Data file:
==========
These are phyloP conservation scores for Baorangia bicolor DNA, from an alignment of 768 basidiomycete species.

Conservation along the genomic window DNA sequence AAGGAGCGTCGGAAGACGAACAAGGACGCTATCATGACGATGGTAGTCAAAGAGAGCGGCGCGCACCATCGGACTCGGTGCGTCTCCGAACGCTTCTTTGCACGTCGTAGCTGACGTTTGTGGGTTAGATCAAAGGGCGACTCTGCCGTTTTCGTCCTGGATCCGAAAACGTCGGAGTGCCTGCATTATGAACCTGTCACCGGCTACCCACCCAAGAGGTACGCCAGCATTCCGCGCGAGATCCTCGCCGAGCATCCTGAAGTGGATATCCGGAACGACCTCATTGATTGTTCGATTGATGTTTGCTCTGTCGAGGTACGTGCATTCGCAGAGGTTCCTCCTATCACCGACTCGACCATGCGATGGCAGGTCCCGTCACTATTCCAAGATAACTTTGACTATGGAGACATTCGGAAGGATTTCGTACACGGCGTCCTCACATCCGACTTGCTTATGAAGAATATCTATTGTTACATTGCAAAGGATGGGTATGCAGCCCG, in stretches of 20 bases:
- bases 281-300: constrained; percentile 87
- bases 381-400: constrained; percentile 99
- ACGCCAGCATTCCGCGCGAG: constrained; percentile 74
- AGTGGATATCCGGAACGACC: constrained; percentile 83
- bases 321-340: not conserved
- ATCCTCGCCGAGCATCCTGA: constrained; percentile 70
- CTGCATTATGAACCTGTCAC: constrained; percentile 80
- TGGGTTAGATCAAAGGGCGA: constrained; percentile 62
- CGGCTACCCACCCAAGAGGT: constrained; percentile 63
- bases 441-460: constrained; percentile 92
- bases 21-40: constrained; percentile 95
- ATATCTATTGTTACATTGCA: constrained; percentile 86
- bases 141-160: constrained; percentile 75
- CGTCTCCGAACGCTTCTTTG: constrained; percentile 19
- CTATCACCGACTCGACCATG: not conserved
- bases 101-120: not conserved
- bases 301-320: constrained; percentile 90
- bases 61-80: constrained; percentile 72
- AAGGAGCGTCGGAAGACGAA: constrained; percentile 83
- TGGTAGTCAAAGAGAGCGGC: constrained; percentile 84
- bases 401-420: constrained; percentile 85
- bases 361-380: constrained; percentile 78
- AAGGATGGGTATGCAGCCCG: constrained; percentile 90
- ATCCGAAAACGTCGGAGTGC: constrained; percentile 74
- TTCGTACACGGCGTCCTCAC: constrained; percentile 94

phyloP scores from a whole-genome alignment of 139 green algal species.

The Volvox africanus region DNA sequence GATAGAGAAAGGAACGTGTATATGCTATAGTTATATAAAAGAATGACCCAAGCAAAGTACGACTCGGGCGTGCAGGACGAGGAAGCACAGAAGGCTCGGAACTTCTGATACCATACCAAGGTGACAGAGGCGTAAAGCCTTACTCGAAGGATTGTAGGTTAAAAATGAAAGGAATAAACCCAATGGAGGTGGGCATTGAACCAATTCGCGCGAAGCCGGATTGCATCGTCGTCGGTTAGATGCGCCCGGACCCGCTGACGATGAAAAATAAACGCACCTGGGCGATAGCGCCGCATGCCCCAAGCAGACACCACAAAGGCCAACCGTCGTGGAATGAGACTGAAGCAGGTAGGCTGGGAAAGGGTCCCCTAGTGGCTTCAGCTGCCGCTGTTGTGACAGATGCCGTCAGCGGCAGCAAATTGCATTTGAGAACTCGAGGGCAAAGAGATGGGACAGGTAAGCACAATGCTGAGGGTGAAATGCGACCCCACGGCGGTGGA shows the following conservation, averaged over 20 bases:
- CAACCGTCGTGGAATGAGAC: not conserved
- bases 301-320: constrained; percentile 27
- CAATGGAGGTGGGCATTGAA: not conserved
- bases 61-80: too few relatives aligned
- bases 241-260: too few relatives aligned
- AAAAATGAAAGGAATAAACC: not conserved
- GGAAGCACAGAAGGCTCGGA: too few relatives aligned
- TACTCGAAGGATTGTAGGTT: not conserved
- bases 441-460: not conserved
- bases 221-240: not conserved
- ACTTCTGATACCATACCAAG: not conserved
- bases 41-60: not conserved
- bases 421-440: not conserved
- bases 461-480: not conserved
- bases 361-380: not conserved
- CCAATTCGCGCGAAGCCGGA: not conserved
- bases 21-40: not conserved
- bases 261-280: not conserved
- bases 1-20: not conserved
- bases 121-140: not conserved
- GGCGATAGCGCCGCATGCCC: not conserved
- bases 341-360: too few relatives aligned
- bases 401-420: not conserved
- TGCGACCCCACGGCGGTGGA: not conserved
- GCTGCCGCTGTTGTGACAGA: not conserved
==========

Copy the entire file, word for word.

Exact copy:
These are phyloP conservation scores for Baorangia bicolor DNA, from an alignment of 768 basidiomycete species.

Conservation along the genomic window DNA sequence AAGGAGCGTCGGAAGACGAACAAGGACGCTATCATGACGATGGTAGTCAAAGAGAGCGGCGCGCACCATCGGACTCGGTGCGTCTCCGAACGCTTCTTTGCACGTCGTAGCTGACGTTTGTGGGTTAGATCAAAGGGCGACTCTGCCGTTTTCGTCCTGGATCCGAAAACGTCGGAGTGCCTGCATTATGAACCTGTCACCGGCTACCCACCCAAGAGGTACGCCAGCATTCCGCGCGAGATCCTCGCCGAGCATCCTGAAGTGGATATCCGGAACGACCTCATTGATTGTTCGATTGATGTTTGCTCTGTCGAGGTACGTGCATTCGCAGAGGTTCCTCCTATCACCGACTCGACCATGCGATGGCAGGTCCCGTCACTATTCCAAGATAACTTTGACTATGGAGACATTCGGAAGGATTTCGTACACGGCGTCCTCACATCCGACTTGCTTATGAAGAATATCTATTGTTACATTGCAAAGGATGGGTATGCAGCCCG, in stretches of 20 bases:
- bases 281-300: constrained; percentile 87
- bases 381-400: constrained; percentile 99
- ACGCCAGCATTCCGCGCGAG: constrained; percentile 74
- AGTGGATATCCGGAACGACC: constrained; percentile 83
- bases 321-340: not conserved
- ATCCTCGCCGAGCATCCTGA: constrained; percentile 70
- CTGCATTATGAACCTGTCAC: constrained; percentile 80
- TGGGTTAGATCAAAGGGCGA: constrained; percentile 62
- CGGCTACCCACCCAAGAGGT: constrained; percentile 63
- bases 441-460: constrained; percentile 92
- bases 21-40: constrained; percentile 95
- ATATCTATTGTTACATTGCA: constrained; percentile 86
- bases 141-160: constrained; percentile 75
- CGTCTCCGAACGCTTCTTTG: constrained; percentile 19
- CTATCACCGACTCGACCATG: not conserved
- bases 101-120: not conserved
- bases 301-320: constrained; percentile 90
- bases 61-80: constrained; percentile 72
- AAGGAGCGTCGGAAGACGAA: constrained; percentile 83
- TGGTAGTCAAAGAGAGCGGC: constrained; percentile 84
- bases 401-420: constrained; percentile 85
- bases 361-380: constrained; percentile 78
- AAGGATGGGTATGCAGCCCG: constrained; percentile 90
- ATCCGAAAACGTCGGAGTGC: constrained; percentile 74
- TTCGTACACGGCGTCCTCAC: constrained; percentile 94

phyloP scores from a whole-genome alignment of 139 green algal species.

The Volvox africanus region DNA sequence GATAGAGAAAGGAACGTGTATATGCTATAGTTATATAAAAGAATGACCCAAGCAAAGTACGACTCGGGCGTGCAGGACGAGGAAGCACAGAAGGCTCGGAACTTCTGATACCATACCAAGGTGACAGAGGCGTAAAGCCTTACTCGAAGGATTGTAGGTTAAAAATGAAAGGAATAAACCCAATGGAGGTGGGCATTGAACCAATTCGCGCGAAGCCGGATTGCATCGTCGTCGGTTAGATGCGCCCGGACCCGCTGACGATGAAAAATAAACGCACCTGGGCGATAGCGCCGCATGCCCCAAGCAGACACCACAAAGGCCAACCGTCGTGGAATGAGACTGAAGCAGGTAGGCTGGGAAAGGGTCCCCTAGTGGCTTCAGCTGCCGCTGTTGTGACAGATGCCGTCAGCGGCAGCAAATTGCATTTGAGAACTCGAGGGCAAAGAGATGGGACAGGTAAGCACAATGCTGAGGGTGAAATGCGACCCCACGGCGGTGGA shows the following conservation, averaged over 20 bases:
- CAACCGTCGTGGAATGAGAC: not conserved
- bases 301-320: constrained; percentile 27
- CAATGGAGGTGGGCATTGAA: not conserved
- bases 61-80: too few relatives aligned
- bases 241-260: too few relatives aligned
- AAAAATGAAAGGAATAAACC: not conserved
- GGAAGCACAGAAGGCTCGGA: too few relatives aligned
- TACTCGAAGGATTGTAGGTT: not conserved
- bases 441-460: not conserved
- bases 221-240: not conserved
- ACTTCTGATACCATACCAAG: not conserved
- bases 41-60: not conserved
- bases 421-440: not conserved
- bases 461-480: not conserved
- bases 361-380: not conserved
- CCAATTCGCGCGAAGCCGGA: not conserved
- bases 21-40: not conserved
- bases 261-280: not conserved
- bases 1-20: not conserved
- bases 121-140: not conserved
- GGCGATAGCGCCGCATGCCC: not conserved
- bases 341-360: too few relatives aligned
- bases 401-420: not conserved
- TGCGACCCCACGGCGGTGGA: not conserved
- GCTGCCGCTGTTGTGACAGA: not conserved